If you are planning on taking a business trip this year, then you should understand what sort of things you can write off. In many cases, most of your expense are tax-deductible, though to be certain you have a complete list of what expenses can be written off, it is best to seek the counsel of a tax professional. However, this will at the very least give you an idea of what sort of things you can deduct on next year’s tax return or deduct this year if you went on a business trip in 2017.

What Can I Deduct?

The IRS has particular definitions and rules regarding what classifies as a business trip, and as such, what qualifies as tax-deductible. According to the IRS website, here are some of the circumstance that would prevent you from deducting business travel expenses.

  • Travel expenses paid in connection with a work assignment defined as “indefinite,” which is a work assignment that lasts for more than one year.
  • Travel expenses in relation to a work location that you expect to work at for more than one year, even if you end up not working there for a year.
  • Deducting expenses travel expenses, meals, and lodging while looking for a job in a new field or industry or looking for work for the first time.
  • If you work in LA but live in San Diego, you can’t deduct expense accrued traveling to LA because this is considered your “tax home,” nor can you deduct expenses commuting home because it is not work-related.

If you are traveling for business, and have confirmed that it meets the IRS requirements, then you can deduct certain travel expenses. Moreover, if it is for a convention, you can also deduct these expenses as long as you can prove that your attendance benefits your trade or industry. Here are some of the business travel expenses you can write off according to the IRS:

  • Travel by airplane, train, bus, or car from your home to business location. If you are provided a ticket or you are riding free because you are a frequent traveler than the expense would be zero)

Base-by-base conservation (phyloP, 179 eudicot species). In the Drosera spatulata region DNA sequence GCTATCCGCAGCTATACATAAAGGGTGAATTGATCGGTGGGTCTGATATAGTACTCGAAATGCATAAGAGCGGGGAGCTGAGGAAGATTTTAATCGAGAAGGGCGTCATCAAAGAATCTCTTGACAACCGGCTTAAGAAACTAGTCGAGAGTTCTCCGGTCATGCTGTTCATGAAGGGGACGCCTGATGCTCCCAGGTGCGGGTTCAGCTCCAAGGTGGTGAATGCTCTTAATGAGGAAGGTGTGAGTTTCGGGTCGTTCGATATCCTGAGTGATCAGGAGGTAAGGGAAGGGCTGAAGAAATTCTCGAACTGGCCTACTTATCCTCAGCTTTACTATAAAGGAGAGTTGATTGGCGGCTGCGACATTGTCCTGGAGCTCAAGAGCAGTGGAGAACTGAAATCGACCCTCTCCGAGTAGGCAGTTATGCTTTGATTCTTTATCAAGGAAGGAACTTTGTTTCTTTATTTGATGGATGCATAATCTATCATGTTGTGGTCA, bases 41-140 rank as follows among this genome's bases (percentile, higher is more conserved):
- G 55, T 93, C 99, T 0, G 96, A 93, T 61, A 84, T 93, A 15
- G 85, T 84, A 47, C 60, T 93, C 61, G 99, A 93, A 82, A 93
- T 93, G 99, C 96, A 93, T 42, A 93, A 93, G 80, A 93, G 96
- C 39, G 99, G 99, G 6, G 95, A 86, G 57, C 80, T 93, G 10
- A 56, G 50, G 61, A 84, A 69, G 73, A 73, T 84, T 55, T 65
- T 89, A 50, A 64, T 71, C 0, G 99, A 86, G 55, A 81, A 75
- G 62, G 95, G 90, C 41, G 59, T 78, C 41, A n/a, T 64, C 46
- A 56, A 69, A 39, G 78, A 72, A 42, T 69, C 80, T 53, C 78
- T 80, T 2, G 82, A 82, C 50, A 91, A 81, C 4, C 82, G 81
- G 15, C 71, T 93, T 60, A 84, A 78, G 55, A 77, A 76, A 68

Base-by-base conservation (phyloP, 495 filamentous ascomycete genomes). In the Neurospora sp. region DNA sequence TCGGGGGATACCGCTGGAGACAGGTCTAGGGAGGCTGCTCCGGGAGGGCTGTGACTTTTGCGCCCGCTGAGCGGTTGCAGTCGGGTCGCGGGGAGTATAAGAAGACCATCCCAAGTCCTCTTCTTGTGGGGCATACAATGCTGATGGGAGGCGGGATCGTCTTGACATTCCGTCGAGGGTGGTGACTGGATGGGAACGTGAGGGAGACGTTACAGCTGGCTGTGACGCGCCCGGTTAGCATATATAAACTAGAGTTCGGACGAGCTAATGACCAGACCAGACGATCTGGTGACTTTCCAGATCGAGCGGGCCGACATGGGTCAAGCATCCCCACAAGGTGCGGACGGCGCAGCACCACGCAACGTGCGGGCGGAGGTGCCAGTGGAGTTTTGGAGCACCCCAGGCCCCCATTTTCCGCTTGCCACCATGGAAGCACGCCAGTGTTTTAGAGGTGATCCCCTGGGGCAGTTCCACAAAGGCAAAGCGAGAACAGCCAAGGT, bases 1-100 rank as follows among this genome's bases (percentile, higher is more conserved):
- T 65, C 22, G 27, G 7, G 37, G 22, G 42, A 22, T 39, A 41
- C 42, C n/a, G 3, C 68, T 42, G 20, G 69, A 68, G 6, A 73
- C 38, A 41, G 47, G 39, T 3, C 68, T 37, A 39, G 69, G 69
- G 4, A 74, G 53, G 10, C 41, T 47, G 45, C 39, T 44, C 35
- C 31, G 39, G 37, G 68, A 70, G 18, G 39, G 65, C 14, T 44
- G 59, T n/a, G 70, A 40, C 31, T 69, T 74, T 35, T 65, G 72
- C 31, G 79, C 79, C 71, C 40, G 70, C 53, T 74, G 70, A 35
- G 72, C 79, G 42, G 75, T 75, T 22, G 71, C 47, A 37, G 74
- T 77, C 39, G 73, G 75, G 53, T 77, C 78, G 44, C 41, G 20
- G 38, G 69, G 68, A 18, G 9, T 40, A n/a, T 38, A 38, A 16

• Taxi fare or other transportation costs “between the airport or train station and your hotel, the hotel and the work location, and from one customer to another, or from one place of business to another.”
  • Shipping of baggage
  • Expenses related to the use of your car, or any business-related expenses accrued during the use of a rental.
  • Meals, tips for services related to any business-related expenses, dry cleaning, laundry, and lodging.
  • Business calls including fax machine or through another communication device
  • Other necessary expense related to your business travel. Consult a tax professional to learn more.

It is always good practice to keep your receipts and record all of your expenses. Keep in mind that if for some reason you forget to keep track of your meals, the IRS generally allows a standard meal allowance which varies depending on where you traveled. Also, if you are attending a convention outside of the United States, then special rules apply. If your company reimburses you for the trip, then you cannot take the tax deduction. And finally, don’t take a trip that you don’t intend to make. “Tax deduction is not a dollar-for-dollar reduction in the amount of your tax liability” according to the article “11 Tax-Deductible Expenses During Business Trips.” The business trip should have value, and will ultimately benefit you in your professional career.